Alcohol-related health consequences may be more severe for Native Americans than for Caucasians. The same study found that Native Americans were about four times more likely than Caucasians to develop liver disease. More research is needed to determine if this disparity is due to rates of alcohol consumption or poor access to quality health care and alcohol addiction treatment.
Patterns of alcohol consumption among Asian Americans have been reviewed by many researchers.
A 2014 systematic review of alcohol consumption among Asian Americans identified many factors that impact rates of alcohol use among this demographic. Such factors include the following:
- Race and ethnicity
- Marital status
- Membership in social groups
- Genetic factors
- Sexual orientation
- Place of residence
- Societal perception toward alcohol
- Social-cultural affiliations
- Acculturation and stress of acculturation
- Cultural observances
Unlike Native Americans who are often stereotyped as heavy drinkers, Asian Americans typically exhibit low rates of heavy alcohol use and are assumed to have low rates of alcohol consumption. A lack of comprehensive studies on Asian American alcohol consumption, particularly of Asian ethnic subgroups, however, results in an incomplete understanding of alcohol consumption among Asian Americans.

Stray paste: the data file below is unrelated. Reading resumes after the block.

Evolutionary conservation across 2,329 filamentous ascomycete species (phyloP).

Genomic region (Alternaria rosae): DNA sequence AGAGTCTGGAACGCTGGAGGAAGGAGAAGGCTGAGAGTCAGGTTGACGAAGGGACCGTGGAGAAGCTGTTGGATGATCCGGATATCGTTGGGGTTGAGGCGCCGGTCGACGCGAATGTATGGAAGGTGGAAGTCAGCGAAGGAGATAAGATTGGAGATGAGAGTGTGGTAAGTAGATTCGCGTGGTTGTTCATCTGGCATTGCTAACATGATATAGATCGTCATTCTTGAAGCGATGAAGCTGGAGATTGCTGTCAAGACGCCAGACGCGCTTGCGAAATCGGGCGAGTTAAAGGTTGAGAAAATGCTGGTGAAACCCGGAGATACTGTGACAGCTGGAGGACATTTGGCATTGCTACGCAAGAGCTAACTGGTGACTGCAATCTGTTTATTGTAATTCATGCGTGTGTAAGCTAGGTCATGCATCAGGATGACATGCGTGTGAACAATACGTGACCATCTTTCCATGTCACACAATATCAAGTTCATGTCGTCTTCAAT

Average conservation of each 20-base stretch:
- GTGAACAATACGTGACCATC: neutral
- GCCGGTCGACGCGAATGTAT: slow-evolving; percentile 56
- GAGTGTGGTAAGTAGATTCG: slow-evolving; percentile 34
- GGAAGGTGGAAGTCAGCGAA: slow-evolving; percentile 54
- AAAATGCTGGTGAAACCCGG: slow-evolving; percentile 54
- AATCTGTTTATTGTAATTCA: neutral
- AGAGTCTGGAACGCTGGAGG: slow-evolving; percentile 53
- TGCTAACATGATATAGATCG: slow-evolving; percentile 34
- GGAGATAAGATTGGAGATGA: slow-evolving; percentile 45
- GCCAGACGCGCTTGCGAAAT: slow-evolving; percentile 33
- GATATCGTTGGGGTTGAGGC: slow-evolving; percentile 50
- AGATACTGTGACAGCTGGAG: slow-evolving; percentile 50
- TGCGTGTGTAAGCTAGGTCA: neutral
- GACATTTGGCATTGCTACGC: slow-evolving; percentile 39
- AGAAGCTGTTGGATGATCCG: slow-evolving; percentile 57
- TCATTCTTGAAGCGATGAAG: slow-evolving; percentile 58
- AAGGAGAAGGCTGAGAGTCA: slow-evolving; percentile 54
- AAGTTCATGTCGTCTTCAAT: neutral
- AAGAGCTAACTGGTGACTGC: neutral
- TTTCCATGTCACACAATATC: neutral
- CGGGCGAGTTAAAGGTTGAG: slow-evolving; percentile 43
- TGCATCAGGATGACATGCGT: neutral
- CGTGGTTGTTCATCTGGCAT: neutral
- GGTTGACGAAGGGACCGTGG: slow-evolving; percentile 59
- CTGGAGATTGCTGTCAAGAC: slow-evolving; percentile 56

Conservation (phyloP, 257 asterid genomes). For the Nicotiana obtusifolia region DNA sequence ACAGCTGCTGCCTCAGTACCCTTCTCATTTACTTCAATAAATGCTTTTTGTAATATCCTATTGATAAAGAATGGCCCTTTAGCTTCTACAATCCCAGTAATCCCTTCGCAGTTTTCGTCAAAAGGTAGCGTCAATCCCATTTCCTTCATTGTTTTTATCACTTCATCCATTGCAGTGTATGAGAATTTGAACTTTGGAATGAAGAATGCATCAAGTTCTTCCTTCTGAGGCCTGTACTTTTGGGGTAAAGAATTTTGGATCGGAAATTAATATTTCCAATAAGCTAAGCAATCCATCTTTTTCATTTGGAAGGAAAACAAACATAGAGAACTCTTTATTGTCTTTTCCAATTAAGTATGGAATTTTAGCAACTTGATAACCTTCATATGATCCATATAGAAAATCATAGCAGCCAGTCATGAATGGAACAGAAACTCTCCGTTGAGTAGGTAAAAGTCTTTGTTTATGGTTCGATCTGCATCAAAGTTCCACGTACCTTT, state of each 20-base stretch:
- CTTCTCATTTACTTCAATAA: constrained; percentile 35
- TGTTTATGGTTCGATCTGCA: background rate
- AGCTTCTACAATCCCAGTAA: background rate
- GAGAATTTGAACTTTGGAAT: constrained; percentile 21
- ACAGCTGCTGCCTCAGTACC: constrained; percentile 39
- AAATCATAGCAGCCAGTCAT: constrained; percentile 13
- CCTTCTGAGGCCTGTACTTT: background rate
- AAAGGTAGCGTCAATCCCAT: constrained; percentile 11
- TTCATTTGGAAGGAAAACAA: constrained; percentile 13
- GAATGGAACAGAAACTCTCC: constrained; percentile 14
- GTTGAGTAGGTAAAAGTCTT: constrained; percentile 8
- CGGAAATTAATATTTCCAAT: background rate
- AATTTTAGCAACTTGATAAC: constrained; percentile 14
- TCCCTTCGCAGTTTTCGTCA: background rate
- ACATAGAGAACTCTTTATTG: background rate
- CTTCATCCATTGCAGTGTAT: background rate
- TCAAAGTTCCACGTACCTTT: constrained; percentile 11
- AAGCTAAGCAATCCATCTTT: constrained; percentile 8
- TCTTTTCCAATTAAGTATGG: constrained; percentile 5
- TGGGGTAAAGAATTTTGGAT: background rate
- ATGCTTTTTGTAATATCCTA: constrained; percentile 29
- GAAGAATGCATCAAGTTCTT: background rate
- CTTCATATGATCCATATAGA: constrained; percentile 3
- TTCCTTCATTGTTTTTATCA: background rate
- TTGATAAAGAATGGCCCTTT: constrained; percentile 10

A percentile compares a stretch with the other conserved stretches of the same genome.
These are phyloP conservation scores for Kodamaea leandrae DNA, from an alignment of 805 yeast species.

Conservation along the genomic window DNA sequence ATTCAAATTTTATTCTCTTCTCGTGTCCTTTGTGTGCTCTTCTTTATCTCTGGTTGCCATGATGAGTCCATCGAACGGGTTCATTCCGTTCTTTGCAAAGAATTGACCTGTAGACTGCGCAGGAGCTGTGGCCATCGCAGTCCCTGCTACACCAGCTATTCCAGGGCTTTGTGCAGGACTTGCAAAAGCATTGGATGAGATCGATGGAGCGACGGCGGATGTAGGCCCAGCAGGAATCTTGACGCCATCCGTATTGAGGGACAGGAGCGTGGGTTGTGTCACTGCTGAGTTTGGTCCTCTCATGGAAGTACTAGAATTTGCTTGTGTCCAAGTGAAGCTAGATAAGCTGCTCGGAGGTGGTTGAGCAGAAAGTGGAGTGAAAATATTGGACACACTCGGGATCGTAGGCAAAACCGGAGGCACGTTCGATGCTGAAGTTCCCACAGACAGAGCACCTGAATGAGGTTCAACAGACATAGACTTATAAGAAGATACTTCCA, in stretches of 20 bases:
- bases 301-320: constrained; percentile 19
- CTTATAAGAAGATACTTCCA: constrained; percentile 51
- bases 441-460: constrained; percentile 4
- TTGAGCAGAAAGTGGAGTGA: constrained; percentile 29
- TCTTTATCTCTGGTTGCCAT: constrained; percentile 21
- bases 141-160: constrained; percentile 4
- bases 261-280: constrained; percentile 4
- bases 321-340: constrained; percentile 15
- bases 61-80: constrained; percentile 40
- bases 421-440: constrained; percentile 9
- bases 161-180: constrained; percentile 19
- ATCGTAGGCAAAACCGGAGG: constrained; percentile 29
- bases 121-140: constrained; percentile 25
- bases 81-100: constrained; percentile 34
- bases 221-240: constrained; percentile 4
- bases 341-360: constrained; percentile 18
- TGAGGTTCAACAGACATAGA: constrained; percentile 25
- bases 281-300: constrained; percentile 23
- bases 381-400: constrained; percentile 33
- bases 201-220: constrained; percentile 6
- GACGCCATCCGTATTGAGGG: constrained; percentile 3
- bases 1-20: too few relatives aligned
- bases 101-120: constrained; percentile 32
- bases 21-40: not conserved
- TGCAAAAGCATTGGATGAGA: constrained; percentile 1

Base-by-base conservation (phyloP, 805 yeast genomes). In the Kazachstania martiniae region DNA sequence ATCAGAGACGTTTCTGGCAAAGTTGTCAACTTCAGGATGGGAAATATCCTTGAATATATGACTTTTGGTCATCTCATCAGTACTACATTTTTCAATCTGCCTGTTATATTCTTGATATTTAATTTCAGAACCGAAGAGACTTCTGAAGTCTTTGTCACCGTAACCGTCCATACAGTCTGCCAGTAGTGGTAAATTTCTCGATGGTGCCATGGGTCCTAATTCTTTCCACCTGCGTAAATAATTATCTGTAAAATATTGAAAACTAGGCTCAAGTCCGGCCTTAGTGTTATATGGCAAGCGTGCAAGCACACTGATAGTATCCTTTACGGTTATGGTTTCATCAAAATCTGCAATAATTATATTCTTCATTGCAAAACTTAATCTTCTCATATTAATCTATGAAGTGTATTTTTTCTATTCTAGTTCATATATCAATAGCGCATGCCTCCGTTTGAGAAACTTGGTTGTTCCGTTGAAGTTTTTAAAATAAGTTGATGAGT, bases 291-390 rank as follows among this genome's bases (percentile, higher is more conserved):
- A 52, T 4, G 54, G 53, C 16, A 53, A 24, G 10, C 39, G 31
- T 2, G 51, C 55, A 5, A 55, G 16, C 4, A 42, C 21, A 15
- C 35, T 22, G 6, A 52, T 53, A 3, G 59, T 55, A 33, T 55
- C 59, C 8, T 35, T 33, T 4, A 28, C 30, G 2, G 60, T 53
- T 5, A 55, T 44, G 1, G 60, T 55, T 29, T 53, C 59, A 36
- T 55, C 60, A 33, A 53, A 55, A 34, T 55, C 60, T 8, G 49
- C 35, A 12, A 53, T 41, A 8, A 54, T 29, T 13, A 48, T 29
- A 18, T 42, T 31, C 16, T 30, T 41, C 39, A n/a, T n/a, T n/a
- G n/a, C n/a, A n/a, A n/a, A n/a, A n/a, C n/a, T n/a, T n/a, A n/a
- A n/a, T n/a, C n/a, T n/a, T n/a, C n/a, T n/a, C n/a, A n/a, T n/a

Statistics collected on alcohol consumption among Asian American subgroups include the following:
Asian American Alcohol Use Statistics
- Japanese and Chinese Americans consume more alcohol than abstain from it.
- Filipino and Korean Americans abstain more from alcohol than consume it.
- Heavy alcohol consumption is highest among Japanese Americans, followed by Vietnamese Americans, then Filipino Americans, Korean Americans, and finally, Chinese Americans.
- Despite the variations of alcohol consumption among subgroups, Asian Americans exhibit an overall rate of alcohol consumption that is lower than the average total alcohol consumption rate in the U.S.
Researchers investigating the drinking patterns of African Americans in the United States have identified a number of trends, particularly in comparison to Caucasians. They have found that African Americans: